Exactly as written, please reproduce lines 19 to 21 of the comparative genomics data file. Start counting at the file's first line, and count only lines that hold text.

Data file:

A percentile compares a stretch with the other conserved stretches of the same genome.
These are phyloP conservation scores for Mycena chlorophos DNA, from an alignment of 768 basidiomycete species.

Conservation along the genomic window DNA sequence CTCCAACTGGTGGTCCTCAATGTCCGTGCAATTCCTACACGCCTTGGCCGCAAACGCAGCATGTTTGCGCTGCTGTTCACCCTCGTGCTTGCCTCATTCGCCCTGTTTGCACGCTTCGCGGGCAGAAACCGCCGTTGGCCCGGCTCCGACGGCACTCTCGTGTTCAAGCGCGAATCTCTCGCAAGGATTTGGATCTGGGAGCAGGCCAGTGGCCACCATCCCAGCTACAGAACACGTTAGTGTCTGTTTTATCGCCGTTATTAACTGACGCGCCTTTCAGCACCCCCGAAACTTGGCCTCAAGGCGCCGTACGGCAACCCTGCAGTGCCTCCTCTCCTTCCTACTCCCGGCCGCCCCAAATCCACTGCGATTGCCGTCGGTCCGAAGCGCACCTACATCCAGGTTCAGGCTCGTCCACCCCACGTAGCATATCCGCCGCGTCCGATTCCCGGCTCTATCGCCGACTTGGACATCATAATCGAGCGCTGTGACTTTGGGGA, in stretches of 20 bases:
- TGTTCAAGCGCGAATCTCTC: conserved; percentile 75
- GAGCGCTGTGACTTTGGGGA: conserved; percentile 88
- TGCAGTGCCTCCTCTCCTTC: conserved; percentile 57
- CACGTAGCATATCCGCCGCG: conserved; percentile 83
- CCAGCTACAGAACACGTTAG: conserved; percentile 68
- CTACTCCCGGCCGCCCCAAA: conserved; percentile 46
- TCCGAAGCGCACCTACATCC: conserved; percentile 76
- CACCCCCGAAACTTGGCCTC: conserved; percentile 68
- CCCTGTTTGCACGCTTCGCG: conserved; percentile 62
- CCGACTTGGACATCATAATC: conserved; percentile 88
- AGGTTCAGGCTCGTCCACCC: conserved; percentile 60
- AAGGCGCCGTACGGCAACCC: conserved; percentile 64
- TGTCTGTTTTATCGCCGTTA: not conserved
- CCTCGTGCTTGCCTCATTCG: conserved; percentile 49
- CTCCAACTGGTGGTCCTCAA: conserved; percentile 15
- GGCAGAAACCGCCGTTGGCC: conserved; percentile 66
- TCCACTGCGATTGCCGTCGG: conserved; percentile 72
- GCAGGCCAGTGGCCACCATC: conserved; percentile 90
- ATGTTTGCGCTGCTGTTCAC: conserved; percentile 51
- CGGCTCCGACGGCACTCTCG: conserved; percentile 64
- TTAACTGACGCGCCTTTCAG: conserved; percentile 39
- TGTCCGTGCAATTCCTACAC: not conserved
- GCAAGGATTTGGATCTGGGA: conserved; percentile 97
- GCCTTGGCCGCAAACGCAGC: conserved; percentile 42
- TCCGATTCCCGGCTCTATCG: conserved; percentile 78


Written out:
- GGCAGAAACCGCCGTTGGCC: conserved; percentile 66
- TCCACTGCGATTGCCGTCGG: conserved; percentile 72
- GCAGGCCAGTGGCCACCATC: conserved; percentile 90